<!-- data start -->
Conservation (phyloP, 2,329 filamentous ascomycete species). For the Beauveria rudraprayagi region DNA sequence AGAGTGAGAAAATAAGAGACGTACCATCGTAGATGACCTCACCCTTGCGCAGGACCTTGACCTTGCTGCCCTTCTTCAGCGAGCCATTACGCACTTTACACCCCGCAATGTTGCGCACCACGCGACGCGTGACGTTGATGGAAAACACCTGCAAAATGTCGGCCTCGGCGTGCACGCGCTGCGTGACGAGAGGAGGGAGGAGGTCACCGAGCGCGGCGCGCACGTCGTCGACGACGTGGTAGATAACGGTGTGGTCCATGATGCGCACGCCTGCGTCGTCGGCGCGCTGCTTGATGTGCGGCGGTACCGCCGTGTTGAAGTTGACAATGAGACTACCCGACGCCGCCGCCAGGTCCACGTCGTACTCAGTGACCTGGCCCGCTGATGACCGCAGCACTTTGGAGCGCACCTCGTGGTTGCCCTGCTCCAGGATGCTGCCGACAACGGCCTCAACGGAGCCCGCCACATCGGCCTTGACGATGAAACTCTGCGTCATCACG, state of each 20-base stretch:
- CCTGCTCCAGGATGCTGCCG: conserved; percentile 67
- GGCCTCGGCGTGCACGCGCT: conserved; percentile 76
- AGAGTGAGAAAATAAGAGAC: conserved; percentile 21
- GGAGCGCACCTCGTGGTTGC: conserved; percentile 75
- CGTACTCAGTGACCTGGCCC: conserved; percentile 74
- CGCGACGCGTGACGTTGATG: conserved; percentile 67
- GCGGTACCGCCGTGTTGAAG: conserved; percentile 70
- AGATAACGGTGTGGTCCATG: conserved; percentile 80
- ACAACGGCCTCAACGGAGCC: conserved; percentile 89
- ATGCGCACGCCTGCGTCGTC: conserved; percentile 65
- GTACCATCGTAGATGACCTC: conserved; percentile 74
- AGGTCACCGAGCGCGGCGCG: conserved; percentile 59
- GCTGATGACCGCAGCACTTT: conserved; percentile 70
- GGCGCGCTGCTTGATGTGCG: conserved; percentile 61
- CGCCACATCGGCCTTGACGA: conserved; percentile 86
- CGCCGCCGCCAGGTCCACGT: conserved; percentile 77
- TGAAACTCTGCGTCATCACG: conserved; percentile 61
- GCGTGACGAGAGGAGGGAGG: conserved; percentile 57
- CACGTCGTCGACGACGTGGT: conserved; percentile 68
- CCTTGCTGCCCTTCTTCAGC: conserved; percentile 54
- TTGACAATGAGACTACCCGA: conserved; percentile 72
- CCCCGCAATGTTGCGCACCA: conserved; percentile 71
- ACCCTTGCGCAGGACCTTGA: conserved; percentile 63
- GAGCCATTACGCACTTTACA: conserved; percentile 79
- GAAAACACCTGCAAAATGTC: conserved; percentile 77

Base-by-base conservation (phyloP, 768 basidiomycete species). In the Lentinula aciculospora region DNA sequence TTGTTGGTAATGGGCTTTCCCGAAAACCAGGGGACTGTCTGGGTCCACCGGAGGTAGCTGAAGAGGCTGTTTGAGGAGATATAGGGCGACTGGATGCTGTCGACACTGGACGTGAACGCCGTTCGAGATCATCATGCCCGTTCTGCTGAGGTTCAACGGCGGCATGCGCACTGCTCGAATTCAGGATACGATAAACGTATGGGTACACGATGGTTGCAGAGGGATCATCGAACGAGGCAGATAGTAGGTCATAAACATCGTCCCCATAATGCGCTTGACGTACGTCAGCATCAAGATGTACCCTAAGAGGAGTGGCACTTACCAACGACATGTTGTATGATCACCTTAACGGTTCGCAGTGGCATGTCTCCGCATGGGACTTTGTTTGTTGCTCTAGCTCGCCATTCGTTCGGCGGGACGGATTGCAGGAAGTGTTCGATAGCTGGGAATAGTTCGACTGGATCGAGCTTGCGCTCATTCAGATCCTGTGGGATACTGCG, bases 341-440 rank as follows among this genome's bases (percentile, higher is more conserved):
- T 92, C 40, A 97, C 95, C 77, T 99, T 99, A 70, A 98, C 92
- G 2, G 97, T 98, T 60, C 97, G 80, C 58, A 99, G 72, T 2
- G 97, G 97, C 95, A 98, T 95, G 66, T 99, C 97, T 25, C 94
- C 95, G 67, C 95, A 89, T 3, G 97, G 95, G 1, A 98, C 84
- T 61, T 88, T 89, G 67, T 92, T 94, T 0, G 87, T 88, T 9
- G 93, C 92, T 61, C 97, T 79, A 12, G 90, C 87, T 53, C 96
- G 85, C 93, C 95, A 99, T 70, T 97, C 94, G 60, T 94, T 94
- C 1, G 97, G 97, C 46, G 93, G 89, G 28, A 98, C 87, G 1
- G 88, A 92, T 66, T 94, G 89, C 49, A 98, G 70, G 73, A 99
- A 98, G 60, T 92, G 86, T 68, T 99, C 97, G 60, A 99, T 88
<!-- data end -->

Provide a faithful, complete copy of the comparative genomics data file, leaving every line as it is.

Conservation (phyloP, 2,329 filamentous ascomycete species). For the Beauveria rudraprayagi region DNA sequence AGAGTGAGAAAATAAGAGACGTACCATCGTAGATGACCTCACCCTTGCGCAGGACCTTGACCTTGCTGCCCTTCTTCAGCGAGCCATTACGCACTTTACACCCCGCAATGTTGCGCACCACGCGACGCGTGACGTTGATGGAAAACACCTGCAAAATGTCGGCCTCGGCGTGCACGCGCTGCGTGACGAGAGGAGGGAGGAGGTCACCGAGCGCGGCGCGCACGTCGTCGACGACGTGGTAGATAACGGTGTGGTCCATGATGCGCACGCCTGCGTCGTCGGCGCGCTGCTTGATGTGCGGCGGTACCGCCGTGTTGAAGTTGACAATGAGACTACCCGACGCCGCCGCCAGGTCCACGTCGTACTCAGTGACCTGGCCCGCTGATGACCGCAGCACTTTGGAGCGCACCTCGTGGTTGCCCTGCTCCAGGATGCTGCCGACAACGGCCTCAACGGAGCCCGCCACATCGGCCTTGACGATGAAACTCTGCGTCATCACG, state of each 20-base stretch:
- CCTGCTCCAGGATGCTGCCG: conserved; percentile 67
- GGCCTCGGCGTGCACGCGCT: conserved; percentile 76
- AGAGTGAGAAAATAAGAGAC: conserved; percentile 21
- GGAGCGCACCTCGTGGTTGC: conserved; percentile 75
- CGTACTCAGTGACCTGGCCC: conserved; percentile 74
- CGCGACGCGTGACGTTGATG: conserved; percentile 67
- GCGGTACCGCCGTGTTGAAG: conserved; percentile 70
- AGATAACGGTGTGGTCCATG: conserved; percentile 80
- ACAACGGCCTCAACGGAGCC: conserved; percentile 89
- ATGCGCACGCCTGCGTCGTC: conserved; percentile 65
- GTACCATCGTAGATGACCTC: conserved; percentile 74
- AGGTCACCGAGCGCGGCGCG: conserved; percentile 59
- GCTGATGACCGCAGCACTTT: conserved; percentile 70
- GGCGCGCTGCTTGATGTGCG: conserved; percentile 61
- CGCCACATCGGCCTTGACGA: conserved; percentile 86
- CGCCGCCGCCAGGTCCACGT: conserved; percentile 77
- TGAAACTCTGCGTCATCACG: conserved; percentile 61
- GCGTGACGAGAGGAGGGAGG: conserved; percentile 57
- CACGTCGTCGACGACGTGGT: conserved; percentile 68
- CCTTGCTGCCCTTCTTCAGC: conserved; percentile 54
- TTGACAATGAGACTACCCGA: conserved; percentile 72
- CCCCGCAATGTTGCGCACCA: conserved; percentile 71
- ACCCTTGCGCAGGACCTTGA: conserved; percentile 63
- GAGCCATTACGCACTTTACA: conserved; percentile 79
- GAAAACACCTGCAAAATGTC: conserved; percentile 77

Base-by-base conservation (phyloP, 768 basidiomycete species). In the Lentinula aciculospora region DNA sequence TTGTTGGTAATGGGCTTTCCCGAAAACCAGGGGACTGTCTGGGTCCACCGGAGGTAGCTGAAGAGGCTGTTTGAGGAGATATAGGGCGACTGGATGCTGTCGACACTGGACGTGAACGCCGTTCGAGATCATCATGCCCGTTCTGCTGAGGTTCAACGGCGGCATGCGCACTGCTCGAATTCAGGATACGATAAACGTATGGGTACACGATGGTTGCAGAGGGATCATCGAACGAGGCAGATAGTAGGTCATAAACATCGTCCCCATAATGCGCTTGACGTACGTCAGCATCAAGATGTACCCTAAGAGGAGTGGCACTTACCAACGACATGTTGTATGATCACCTTAACGGTTCGCAGTGGCATGTCTCCGCATGGGACTTTGTTTGTTGCTCTAGCTCGCCATTCGTTCGGCGGGACGGATTGCAGGAAGTGTTCGATAGCTGGGAATAGTTCGACTGGATCGAGCTTGCGCTCATTCAGATCCTGTGGGATACTGCG, bases 341-440 rank as follows among this genome's bases (percentile, higher is more conserved):
- T 92, C 40, A 97, C 95, C 77, T 99, T 99, A 70, A 98, C 92
- G 2, G 97, T 98, T 60, C 97, G 80, C 58, A 99, G 72, T 2
- G 97, G 97, C 95, A 98, T 95, G 66, T 99, C 97, T 25, C 94
- C 95, G 67, C 95, A 89, T 3, G 97, G 95, G 1, A 98, C 84
- T 61, T 88, T 89, G 67, T 92, T 94, T 0, G 87, T 88, T 9
- G 93, C 92, T 61, C 97, T 79, A 12, G 90, C 87, T 53, C 96
- G 85, C 93, C 95, A 99, T 70, T 97, C 94, G 60, T 94, T 94
- C 1, G 97, G 97, C 46, G 93, G 89, G 28, A 98, C 87, G 1
- G 88, A 92, T 66, T 94, G 89, C 49, A 98, G 70, G 73, A 99
- A 98, G 60, T 92, G 86, T 68, T 99, C 97, G 60, A 99, T 88